Under the FMLA, pregnant employees and employees who have recently given birth are entitled to up to 12 weeks of unpaid, job-protected leave to address pregnancy-related needs. If you take FMLA leave, your employer generally must protect your job and benefits and reinstate you to the same (or a similar) position when you return.  

State Law: The New Jersey Law Against Discrimination

The New Jersey Law Against Discrimination (LAD) is the main New Jersey law against discrimination because of pregnancy. LAD prohibits employers from discriminating against employees on the basis of pregnancy, childbirth, or related medical conditions. 

Under LAD, it is illegal for an employer to:

  • Refuse to hire an individual because they are pregnant,
  • Fire an employee because of their pregnancy,
  • Demote an employee because they are pregnant,
  • Deny an employee a promotion because of their pregnancy, or
  • Treat an employee or job candidate unfairly because they are pregnant.

In addition to prohibiting pregnancy-based discrimination, LAD requires employers to reasonably accommodate pregnant employees. Reasonable accommodations may include things like allowing an employee to take breaks for water, snacks, or lactation purposes; providing a chair or stool for an employee to sit on; or allowing an employee to work from home if necessary.

Filing a Pregnancy Discrimination Claim

In general, you have 180 days to file a pregnancy discrimination claim under state or federal law. A victim of discrimination may be entitled to non-monetary relief and financial damages, including back pay, front pay, compensation for emotional distress, punitive damages, and attorney fees. The kind of legal action you can take against discrimination depends on the type of discrimination you suffer and the agency you choose to enforce your rights.

Federal Complaints

To assert your rights under Title VII or the ADA, you can file a discrimination charge with the Equal Employment Opportunity Commission (EEOC). Only employers with 15 or more employees are subject to Title VII and the ADA.   

Employers that have at least 50 employees within 75 miles must comply with FMLA leave rules. And an employee who has worked for their employer for 12 months or more and has worked 1,250 hours in the past 12 months can file a complaint with the Wage and Hour Division of the U.S. Department of Labor if they are denied FMLA leave.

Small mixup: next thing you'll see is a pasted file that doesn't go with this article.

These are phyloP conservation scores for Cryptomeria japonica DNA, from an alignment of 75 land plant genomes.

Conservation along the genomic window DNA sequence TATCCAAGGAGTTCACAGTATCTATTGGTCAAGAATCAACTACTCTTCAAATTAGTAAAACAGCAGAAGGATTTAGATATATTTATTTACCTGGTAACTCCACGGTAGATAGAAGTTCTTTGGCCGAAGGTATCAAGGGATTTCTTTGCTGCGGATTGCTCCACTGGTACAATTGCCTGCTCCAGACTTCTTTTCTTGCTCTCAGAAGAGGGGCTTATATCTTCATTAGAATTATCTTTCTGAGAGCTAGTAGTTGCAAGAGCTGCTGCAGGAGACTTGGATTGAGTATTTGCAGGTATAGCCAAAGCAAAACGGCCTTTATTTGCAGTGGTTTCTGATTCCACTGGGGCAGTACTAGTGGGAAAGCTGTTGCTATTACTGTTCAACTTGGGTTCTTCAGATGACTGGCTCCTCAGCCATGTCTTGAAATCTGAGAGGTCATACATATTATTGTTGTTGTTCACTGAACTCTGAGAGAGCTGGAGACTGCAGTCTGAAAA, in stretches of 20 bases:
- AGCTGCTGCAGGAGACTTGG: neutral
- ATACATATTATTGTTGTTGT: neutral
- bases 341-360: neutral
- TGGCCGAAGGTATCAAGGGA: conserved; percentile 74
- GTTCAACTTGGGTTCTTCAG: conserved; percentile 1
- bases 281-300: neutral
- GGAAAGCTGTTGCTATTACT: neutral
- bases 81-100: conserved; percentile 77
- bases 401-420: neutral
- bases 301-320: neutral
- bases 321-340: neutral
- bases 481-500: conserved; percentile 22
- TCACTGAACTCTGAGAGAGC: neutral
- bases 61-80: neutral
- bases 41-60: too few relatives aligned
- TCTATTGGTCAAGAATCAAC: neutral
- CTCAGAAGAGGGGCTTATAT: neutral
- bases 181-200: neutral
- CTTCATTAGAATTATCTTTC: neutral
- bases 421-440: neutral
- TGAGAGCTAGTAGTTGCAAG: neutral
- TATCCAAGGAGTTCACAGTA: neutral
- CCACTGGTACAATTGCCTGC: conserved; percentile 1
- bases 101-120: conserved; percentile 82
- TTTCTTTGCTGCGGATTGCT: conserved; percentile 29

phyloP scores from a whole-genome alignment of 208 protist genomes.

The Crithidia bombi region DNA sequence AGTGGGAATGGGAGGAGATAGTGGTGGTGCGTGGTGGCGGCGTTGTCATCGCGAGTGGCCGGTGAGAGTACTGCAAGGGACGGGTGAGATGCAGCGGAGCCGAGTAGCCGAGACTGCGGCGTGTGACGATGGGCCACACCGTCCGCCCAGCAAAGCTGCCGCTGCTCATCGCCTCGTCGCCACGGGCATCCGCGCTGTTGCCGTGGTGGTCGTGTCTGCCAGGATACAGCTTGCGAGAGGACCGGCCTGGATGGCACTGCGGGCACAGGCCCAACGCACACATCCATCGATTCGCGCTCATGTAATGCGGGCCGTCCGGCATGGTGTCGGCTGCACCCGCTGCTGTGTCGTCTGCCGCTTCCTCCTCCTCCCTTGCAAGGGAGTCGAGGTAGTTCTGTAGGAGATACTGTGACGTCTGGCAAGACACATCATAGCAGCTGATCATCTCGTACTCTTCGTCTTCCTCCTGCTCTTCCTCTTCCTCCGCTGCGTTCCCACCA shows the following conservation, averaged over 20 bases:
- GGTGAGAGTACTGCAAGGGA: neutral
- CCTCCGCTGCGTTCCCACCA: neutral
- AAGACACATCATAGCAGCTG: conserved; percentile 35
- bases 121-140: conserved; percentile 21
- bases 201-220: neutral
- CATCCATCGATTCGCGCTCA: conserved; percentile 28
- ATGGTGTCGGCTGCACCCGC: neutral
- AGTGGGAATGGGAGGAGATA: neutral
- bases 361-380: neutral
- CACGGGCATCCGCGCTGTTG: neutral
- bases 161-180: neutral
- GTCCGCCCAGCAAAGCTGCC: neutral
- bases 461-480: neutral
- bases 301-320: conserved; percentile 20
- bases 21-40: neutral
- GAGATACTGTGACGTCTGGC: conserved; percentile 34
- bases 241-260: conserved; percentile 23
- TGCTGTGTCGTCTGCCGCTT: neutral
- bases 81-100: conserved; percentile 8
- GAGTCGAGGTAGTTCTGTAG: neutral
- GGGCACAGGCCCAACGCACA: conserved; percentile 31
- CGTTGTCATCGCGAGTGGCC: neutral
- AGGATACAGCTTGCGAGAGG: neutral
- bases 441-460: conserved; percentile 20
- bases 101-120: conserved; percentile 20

In addition to filing a discrimination complaint with a federal agency, you can sue your employer in court. However, you will likely need to file an agency complaint first to establish your right to sue. 

State Complaints

LAD applies to all employers in the state, regardless of size. If your employer engages in pregnancy discrimination that violates LAD, you can file a complaint with the New Jersey Division on Civil Rights or a lawsuit in the Superior Court of New Jersey. 

It is important for pregnant employees in New Jersey to be aware of their rights under state and federal law. If you believe you have been the victim of pregnancy discrimination, you should speak with an experienced employment discrimination attorney who can help you understand your rights and options.

Speak to One of Our Experienced Discrimination Attorneys

Employees who have suffered unlawful discrimination at work deserve the protection of a good advocate. At O’Connor, Parsons, Lane & Noble, our award-winning attorneys serve our clients with skill and compassion and are aggressive with discriminatory employers. We have recovered millions on behalf of our clients, and it is our honor to use our knowledge and experience to champion the rights of New Jersey employees. If you need help, please contact us online or call us to schedule a consultation.